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Heard a few guys in the pub this evening talking about their BTLs.

Both guys had tenants in rent arrears, one had been round to the property and said the place looked like a 'crack den' through the window and was talking with his solicitor about eviction.

Via MSE this evening I ended up at the forum below. Pages and pages of horror stories - non payment, evictions, damage, disappearing tenants etc.

http://www.landlordzone.co.uk/forums/forumdisplay.php?f=3

The schad is strong in the Kyoto residence tonight.

Think this has put me off BTL for good to be honest.

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Heard a few guys in the pub this evening talking about their BTLs.

Both guys had tenants in rent arrears, one had been round to the property and said the place looked like a 'crack den' through the window and was talking with his solicitor about eviction.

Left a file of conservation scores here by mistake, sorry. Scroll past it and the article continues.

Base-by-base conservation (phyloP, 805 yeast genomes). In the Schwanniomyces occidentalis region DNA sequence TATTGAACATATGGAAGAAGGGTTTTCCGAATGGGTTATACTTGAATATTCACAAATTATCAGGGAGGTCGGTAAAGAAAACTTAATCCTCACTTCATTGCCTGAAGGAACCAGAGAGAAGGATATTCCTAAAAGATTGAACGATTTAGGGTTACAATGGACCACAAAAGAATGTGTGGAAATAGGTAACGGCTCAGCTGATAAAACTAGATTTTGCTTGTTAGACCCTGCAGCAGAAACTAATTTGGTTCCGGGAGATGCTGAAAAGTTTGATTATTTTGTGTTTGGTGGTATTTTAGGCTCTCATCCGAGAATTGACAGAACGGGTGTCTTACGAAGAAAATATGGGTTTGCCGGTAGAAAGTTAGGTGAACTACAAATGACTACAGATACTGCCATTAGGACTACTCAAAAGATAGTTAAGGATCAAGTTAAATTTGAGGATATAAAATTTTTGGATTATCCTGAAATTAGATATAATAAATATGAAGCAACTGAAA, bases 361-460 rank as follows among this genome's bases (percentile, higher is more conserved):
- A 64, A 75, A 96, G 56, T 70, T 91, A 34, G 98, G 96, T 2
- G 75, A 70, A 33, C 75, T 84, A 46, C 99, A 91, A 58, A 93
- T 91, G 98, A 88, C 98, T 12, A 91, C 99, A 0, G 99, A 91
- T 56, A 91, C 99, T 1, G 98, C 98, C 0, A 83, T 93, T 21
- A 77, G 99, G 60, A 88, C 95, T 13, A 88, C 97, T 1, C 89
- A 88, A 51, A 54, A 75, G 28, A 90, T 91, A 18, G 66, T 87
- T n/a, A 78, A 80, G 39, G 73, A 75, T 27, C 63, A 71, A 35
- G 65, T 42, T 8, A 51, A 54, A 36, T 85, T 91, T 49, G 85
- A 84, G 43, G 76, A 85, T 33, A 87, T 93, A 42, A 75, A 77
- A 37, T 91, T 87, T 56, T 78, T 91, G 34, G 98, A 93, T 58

Via MSE this evening I ended up at the forum below. Pages and pages of horror stories - non payment, evictions, damage, disappearing tenants etc.

http://www.landlordzone.co.uk/forums/forumdisplay.php?f=3

The schad is strong in the Kyoto residence tonight.

Think this has put me off BTL for good to be honest.

Being a LL is a lot of work and stress. Frankly, you can make more money in the stockmarket - even now if you have investing balls of steel... but longer-term, once the markets are more stable, you probably could have many years of happy growth investments.

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Being a LL is a lot of work and stress.

It doesn't have to be with a good letting agent working for you and landlord insurance.

I suspect those the OP overheard had neither.

Edited by exiges

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Despite all the media attention to HPI, the stock market - if played with the samne capital as the housing market over the last few decades - will have yielded 3 times more money. I remember the 3x figure, but not the link sadly, but promise it is true. Also, you have much more freedom, probably similar levels but different kind of stress - and if like me you hate having to deal with

and listen to their excuses, their liberties :P , stocks make more sense.